Battery-Ready Solar Systems


Tesla Motors recently announced their new battery storage system for homes and businesses, the Powerwall.

At a price point of roughly $8,000 AUD for a 7kWh lithium-ion battery pack, Tesla has introduced a very price-competitive product into the battery storage market. They’ve even included a ten year warranty on the Powerwall, which is a rare sight in the battery marketplace.

This is huge news for solar enthusiasts worldwide, but the announcement carries special weight for Australians in particular, who pay exorbitant prices for grid electricity.

Adding battery storage to a solar system means you can have your cake and eat it too – your solar system charges your batteries during the day, and then at night (when the sun has gone down) you draw electricity from your batteries instead of the grid, paying a very competitive market rate of 0 cents per kWh.

One problem, though, for those of you who started salivating at the thought of being able to break free from the grip of electricity companies: In their announcement, Tesla have indicated that the PowerWall won’t be available for sale in Australia until early 2016.

Similarly priced systems from other major companies (such as LG, Samsung and Bosch) are also expected around this timeframe.

This is an issue for those of you who are eager to cut their electricity company umbilical cord ASAP and not have to pay greedy power companies another cent. 

So what’s the best way to join the battery storage revolution? A battery-ready solar system!

 A battery-ready solar system is basically a traditional on-grid solar system, installed in such a way that it’s easy for an installer to attach batteries in the future and create a hybrid system.

Think of it as a way to future-proof your home for the coming battery storage golden age – people who already have solar systems can get their system upgraded to support batteries, but this may be a costly and time-consuming process if the system wasn’t initially designed and installed with battery storage in mind.

So, you have a lot of time and money to save by making sure that your system is battery-ready when it is installed.

I already have a regular solar system – can I add batteries?

Yes, you can – but it may be expensive if upgrades to your system are needed.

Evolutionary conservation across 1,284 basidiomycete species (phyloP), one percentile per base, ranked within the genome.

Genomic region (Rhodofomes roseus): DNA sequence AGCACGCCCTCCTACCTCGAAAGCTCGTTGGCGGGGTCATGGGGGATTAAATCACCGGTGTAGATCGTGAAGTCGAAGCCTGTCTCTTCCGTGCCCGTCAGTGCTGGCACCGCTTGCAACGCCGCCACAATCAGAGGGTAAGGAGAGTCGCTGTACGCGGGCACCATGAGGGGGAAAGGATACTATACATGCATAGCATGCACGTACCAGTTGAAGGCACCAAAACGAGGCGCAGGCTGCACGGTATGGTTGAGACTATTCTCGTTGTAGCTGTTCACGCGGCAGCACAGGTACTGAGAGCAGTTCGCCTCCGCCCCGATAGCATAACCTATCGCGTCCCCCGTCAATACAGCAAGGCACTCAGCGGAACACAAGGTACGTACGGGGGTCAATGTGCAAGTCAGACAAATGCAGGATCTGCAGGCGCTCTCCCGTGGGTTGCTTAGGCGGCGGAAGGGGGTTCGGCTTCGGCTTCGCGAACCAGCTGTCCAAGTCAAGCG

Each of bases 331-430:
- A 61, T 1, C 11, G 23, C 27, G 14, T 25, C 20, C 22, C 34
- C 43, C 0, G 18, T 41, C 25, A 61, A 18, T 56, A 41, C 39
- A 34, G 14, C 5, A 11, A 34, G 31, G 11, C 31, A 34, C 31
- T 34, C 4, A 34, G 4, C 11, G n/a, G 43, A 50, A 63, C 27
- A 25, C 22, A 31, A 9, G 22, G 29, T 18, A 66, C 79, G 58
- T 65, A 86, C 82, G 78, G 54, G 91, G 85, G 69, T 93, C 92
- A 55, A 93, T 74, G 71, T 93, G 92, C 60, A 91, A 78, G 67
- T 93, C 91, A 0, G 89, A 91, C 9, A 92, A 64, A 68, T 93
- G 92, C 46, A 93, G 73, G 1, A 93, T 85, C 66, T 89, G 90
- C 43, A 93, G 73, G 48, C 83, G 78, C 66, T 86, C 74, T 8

To make solar compatible with batteries, I’d suggest a system size of at least 5kW so you can generate enough electricity to actually charge your batteries in the winter, and when the weather is overcast.

If you currently have a system that’s under 5kW in size, you should consider adding more panels, unless you have a really efficient house and a really small battery pack. If you are adding panels, you may need to increase the size of the inverter to cope.

It is actually fine (and often a very smart move) to oversize your panel array to your inverter. More kW won’t harm the inverter (as long as the voltage and current specs are maintained – which your installer can confirm).  Your installer can advise on whether your inverter needs to be upsized based on your local climate, your battery size, and your home’s energy usage. 

As far as inverter compatibility is concerned, the only inverters (as of December 2015) that are 100% guaranteed to be compatible with the Powerwall are the Fronius Symo Hybrid inverter, and Solarbridge inverters.

Old, cheap inverters are not likely to ever be compatible with the powerwall.

But what’s the point of buying a system now? Wouldn’t it make sense to just put off buying solar until the batteries have hit the market and install both the system and the batteries in one go?

 Ordinarily, yes. But there’s one crucial financial factor that comes into play here – the solar ‘rebate’. To cut a long story short, the amount of money you get as a ‘rebate’ when you purchase a solar system is dictated by pieces of paper, known as ‘STC’s’, that fluctuate in value according to supply and demand, just like shares do. STC’s are created whenever someone purchases a solar system.

So to put it simply, when not many Australians are buying solar, there is a high demand for STC’s but a low supply (because not many new systems – and STC’s – are being created), meaning that the price of an STC is high.

When there is high demand for solar (like early last year when the Abbott government launched its RET review and threatened to scrap the rebate), STC’s are being created at an increased rate and they flood the market, driving the price down.